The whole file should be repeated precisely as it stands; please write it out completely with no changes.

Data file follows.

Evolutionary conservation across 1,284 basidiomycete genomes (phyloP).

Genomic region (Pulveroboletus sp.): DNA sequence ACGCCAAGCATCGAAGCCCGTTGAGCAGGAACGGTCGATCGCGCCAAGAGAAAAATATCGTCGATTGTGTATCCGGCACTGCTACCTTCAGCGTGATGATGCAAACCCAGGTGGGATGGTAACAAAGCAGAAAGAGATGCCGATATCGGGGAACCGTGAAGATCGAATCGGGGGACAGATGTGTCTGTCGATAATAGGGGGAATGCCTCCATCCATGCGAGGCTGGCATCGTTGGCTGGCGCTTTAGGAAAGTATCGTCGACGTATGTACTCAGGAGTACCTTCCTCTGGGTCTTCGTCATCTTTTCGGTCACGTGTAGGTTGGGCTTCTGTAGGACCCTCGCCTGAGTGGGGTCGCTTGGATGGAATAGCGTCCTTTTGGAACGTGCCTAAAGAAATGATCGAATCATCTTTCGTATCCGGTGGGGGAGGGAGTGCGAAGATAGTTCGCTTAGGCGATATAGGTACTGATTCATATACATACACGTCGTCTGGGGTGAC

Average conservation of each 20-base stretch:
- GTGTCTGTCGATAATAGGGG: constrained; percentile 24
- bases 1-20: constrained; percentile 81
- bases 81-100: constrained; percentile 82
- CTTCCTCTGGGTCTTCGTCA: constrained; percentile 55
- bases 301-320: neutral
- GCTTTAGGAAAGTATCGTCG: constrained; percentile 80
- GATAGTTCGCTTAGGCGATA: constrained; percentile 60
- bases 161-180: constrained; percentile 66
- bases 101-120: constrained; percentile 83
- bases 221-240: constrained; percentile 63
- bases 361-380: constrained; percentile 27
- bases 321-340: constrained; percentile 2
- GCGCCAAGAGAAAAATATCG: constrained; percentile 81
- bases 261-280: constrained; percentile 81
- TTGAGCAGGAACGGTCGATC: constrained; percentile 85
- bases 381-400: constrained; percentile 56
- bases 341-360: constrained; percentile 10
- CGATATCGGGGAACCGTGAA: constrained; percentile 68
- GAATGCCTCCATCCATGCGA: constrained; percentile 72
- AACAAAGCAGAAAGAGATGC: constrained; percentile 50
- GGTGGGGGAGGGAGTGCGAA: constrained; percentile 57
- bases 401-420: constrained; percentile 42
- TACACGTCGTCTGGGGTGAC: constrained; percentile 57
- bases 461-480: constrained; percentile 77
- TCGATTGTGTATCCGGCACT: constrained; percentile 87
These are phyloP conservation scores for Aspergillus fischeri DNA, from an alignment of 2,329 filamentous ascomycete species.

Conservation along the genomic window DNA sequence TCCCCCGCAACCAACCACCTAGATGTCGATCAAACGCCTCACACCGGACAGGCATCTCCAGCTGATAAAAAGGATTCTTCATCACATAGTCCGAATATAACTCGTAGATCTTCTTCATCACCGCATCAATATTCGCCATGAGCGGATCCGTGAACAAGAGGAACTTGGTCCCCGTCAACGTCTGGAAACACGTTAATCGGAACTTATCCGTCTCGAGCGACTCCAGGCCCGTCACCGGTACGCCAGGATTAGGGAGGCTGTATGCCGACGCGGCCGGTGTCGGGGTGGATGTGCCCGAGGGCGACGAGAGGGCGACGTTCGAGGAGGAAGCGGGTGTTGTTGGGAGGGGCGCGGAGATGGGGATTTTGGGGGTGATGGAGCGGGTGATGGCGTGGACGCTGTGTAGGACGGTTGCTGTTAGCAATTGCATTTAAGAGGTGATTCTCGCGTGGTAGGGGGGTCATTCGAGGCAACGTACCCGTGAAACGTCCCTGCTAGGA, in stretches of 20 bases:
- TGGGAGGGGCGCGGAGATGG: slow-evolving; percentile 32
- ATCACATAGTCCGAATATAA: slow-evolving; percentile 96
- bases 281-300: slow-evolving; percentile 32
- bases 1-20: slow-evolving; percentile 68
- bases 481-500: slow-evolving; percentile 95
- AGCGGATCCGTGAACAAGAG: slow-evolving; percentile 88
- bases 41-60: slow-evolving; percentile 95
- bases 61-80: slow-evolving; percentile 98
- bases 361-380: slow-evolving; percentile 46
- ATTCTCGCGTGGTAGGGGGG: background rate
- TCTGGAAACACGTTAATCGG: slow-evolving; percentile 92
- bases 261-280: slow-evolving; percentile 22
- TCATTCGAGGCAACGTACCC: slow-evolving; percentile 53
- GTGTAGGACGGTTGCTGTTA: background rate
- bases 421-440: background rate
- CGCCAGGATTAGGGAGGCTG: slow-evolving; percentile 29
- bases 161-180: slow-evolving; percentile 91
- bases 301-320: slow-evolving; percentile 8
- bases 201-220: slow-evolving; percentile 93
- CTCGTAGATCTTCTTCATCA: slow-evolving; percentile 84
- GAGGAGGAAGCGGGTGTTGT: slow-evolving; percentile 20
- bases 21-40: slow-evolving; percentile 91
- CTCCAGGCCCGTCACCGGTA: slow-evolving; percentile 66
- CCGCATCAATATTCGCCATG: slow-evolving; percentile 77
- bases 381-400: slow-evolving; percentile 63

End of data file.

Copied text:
Evolutionary conservation across 1,284 basidiomycete genomes (phyloP).

Genomic region (Pulveroboletus sp.): DNA sequence ACGCCAAGCATCGAAGCCCGTTGAGCAGGAACGGTCGATCGCGCCAAGAGAAAAATATCGTCGATTGTGTATCCGGCACTGCTACCTTCAGCGTGATGATGCAAACCCAGGTGGGATGGTAACAAAGCAGAAAGAGATGCCGATATCGGGGAACCGTGAAGATCGAATCGGGGGACAGATGTGTCTGTCGATAATAGGGGGAATGCCTCCATCCATGCGAGGCTGGCATCGTTGGCTGGCGCTTTAGGAAAGTATCGTCGACGTATGTACTCAGGAGTACCTTCCTCTGGGTCTTCGTCATCTTTTCGGTCACGTGTAGGTTGGGCTTCTGTAGGACCCTCGCCTGAGTGGGGTCGCTTGGATGGAATAGCGTCCTTTTGGAACGTGCCTAAAGAAATGATCGAATCATCTTTCGTATCCGGTGGGGGAGGGAGTGCGAAGATAGTTCGCTTAGGCGATATAGGTACTGATTCATATACATACACGTCGTCTGGGGTGAC

Average conservation of each 20-base stretch:
- GTGTCTGTCGATAATAGGGG: constrained; percentile 24
- bases 1-20: constrained; percentile 81
- bases 81-100: constrained; percentile 82
- CTTCCTCTGGGTCTTCGTCA: constrained; percentile 55
- bases 301-320: neutral
- GCTTTAGGAAAGTATCGTCG: constrained; percentile 80
- GATAGTTCGCTTAGGCGATA: constrained; percentile 60
- bases 161-180: constrained; percentile 66
- bases 101-120: constrained; percentile 83
- bases 221-240: constrained; percentile 63
- bases 361-380: constrained; percentile 27
- bases 321-340: constrained; percentile 2
- GCGCCAAGAGAAAAATATCG: constrained; percentile 81
- bases 261-280: constrained; percentile 81
- TTGAGCAGGAACGGTCGATC: constrained; percentile 85
- bases 381-400: constrained; percentile 56
- bases 341-360: constrained; percentile 10
- CGATATCGGGGAACCGTGAA: constrained; percentile 68
- GAATGCCTCCATCCATGCGA: constrained; percentile 72
- AACAAAGCAGAAAGAGATGC: constrained; percentile 50
- GGTGGGGGAGGGAGTGCGAA: constrained; percentile 57
- bases 401-420: constrained; percentile 42
- TACACGTCGTCTGGGGTGAC: constrained; percentile 57
- bases 461-480: constrained; percentile 77
- TCGATTGTGTATCCGGCACT: constrained; percentile 87
These are phyloP conservation scores for Aspergillus fischeri DNA, from an alignment of 2,329 filamentous ascomycete species.

Conservation along the genomic window DNA sequence TCCCCCGCAACCAACCACCTAGATGTCGATCAAACGCCTCACACCGGACAGGCATCTCCAGCTGATAAAAAGGATTCTTCATCACATAGTCCGAATATAACTCGTAGATCTTCTTCATCACCGCATCAATATTCGCCATGAGCGGATCCGTGAACAAGAGGAACTTGGTCCCCGTCAACGTCTGGAAACACGTTAATCGGAACTTATCCGTCTCGAGCGACTCCAGGCCCGTCACCGGTACGCCAGGATTAGGGAGGCTGTATGCCGACGCGGCCGGTGTCGGGGTGGATGTGCCCGAGGGCGACGAGAGGGCGACGTTCGAGGAGGAAGCGGGTGTTGTTGGGAGGGGCGCGGAGATGGGGATTTTGGGGGTGATGGAGCGGGTGATGGCGTGGACGCTGTGTAGGACGGTTGCTGTTAGCAATTGCATTTAAGAGGTGATTCTCGCGTGGTAGGGGGGTCATTCGAGGCAACGTACCCGTGAAACGTCCCTGCTAGGA, in stretches of 20 bases:
- TGGGAGGGGCGCGGAGATGG: slow-evolving; percentile 32
- ATCACATAGTCCGAATATAA: slow-evolving; percentile 96
- bases 281-300: slow-evolving; percentile 32
- bases 1-20: slow-evolving; percentile 68
- bases 481-500: slow-evolving; percentile 95
- AGCGGATCCGTGAACAAGAG: slow-evolving; percentile 88
- bases 41-60: slow-evolving; percentile 95
- bases 61-80: slow-evolving; percentile 98
- bases 361-380: slow-evolving; percentile 46
- ATTCTCGCGTGGTAGGGGGG: background rate
- TCTGGAAACACGTTAATCGG: slow-evolving; percentile 92
- bases 261-280: slow-evolving; percentile 22
- TCATTCGAGGCAACGTACCC: slow-evolving; percentile 53
- GTGTAGGACGGTTGCTGTTA: background rate
- bases 421-440: background rate
- CGCCAGGATTAGGGAGGCTG: slow-evolving; percentile 29
- bases 161-180: slow-evolving; percentile 91
- bases 301-320: slow-evolving; percentile 8
- bases 201-220: slow-evolving; percentile 93
- CTCGTAGATCTTCTTCATCA: slow-evolving; percentile 84
- GAGGAGGAAGCGGGTGTTGT: slow-evolving; percentile 20
- bases 21-40: slow-evolving; percentile 91
- CTCCAGGCCCGTCACCGGTA: slow-evolving; percentile 66
- CCGCATCAATATTCGCCATG: slow-evolving; percentile 77
- bases 381-400: slow-evolving; percentile 63